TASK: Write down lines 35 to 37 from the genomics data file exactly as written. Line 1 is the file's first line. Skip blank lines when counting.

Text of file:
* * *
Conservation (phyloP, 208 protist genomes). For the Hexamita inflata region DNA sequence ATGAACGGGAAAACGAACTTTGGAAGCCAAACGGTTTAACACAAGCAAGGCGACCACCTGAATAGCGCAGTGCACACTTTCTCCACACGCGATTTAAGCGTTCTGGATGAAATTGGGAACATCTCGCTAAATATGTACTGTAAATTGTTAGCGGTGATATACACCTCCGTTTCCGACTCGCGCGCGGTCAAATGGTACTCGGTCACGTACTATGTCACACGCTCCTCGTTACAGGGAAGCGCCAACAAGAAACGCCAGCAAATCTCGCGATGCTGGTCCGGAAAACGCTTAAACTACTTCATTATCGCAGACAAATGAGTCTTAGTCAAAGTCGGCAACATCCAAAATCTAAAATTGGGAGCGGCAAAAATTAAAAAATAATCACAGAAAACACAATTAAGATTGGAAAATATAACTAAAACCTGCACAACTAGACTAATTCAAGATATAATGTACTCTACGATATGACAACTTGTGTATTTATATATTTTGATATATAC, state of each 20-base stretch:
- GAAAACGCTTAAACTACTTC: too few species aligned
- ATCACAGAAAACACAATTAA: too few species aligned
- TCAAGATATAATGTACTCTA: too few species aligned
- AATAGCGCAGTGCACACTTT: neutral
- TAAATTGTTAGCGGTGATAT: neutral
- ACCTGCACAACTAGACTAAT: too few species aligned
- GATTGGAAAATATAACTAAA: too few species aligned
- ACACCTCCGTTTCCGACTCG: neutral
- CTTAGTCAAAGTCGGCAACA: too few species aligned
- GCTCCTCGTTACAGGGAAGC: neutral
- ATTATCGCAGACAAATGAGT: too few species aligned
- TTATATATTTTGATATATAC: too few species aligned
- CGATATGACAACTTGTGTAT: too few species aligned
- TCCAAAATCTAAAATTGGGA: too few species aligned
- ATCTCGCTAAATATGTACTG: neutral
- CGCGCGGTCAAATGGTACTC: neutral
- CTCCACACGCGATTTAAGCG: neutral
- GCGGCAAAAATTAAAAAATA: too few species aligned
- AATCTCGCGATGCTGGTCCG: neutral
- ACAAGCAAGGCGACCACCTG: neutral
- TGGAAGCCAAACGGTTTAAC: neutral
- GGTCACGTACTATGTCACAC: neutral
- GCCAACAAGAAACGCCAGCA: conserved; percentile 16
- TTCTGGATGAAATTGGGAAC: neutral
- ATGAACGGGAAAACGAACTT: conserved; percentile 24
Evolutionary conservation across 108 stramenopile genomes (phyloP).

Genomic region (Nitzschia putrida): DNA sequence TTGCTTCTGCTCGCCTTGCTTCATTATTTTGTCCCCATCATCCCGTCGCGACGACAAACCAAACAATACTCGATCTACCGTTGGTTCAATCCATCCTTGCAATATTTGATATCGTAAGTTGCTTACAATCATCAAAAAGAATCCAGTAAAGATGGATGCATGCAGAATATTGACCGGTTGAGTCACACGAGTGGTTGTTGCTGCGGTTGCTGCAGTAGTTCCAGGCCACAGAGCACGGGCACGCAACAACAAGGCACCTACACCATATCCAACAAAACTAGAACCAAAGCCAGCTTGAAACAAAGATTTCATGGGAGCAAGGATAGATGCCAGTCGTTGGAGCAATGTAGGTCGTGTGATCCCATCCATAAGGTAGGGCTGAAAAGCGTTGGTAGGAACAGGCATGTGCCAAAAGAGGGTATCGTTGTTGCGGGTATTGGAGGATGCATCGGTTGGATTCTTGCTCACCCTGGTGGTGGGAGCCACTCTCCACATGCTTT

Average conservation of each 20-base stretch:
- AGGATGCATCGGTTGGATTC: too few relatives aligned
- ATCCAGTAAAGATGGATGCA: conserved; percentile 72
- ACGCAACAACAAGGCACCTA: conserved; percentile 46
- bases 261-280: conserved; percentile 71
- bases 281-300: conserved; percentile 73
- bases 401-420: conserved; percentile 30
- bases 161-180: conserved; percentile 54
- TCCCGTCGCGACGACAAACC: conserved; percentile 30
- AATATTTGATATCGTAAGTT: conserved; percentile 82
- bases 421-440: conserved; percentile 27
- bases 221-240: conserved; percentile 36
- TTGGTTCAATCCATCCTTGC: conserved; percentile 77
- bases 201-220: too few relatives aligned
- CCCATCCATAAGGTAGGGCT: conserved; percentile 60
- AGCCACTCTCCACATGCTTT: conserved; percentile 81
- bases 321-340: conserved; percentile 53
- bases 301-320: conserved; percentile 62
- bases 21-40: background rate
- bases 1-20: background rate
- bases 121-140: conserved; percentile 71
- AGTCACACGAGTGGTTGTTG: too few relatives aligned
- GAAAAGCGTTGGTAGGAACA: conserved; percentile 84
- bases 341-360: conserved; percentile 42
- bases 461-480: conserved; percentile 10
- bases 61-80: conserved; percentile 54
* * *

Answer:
- bases 401-420: conserved; percentile 30
- bases 161-180: conserved; percentile 54
- TCCCGTCGCGACGACAAACC: conserved; percentile 30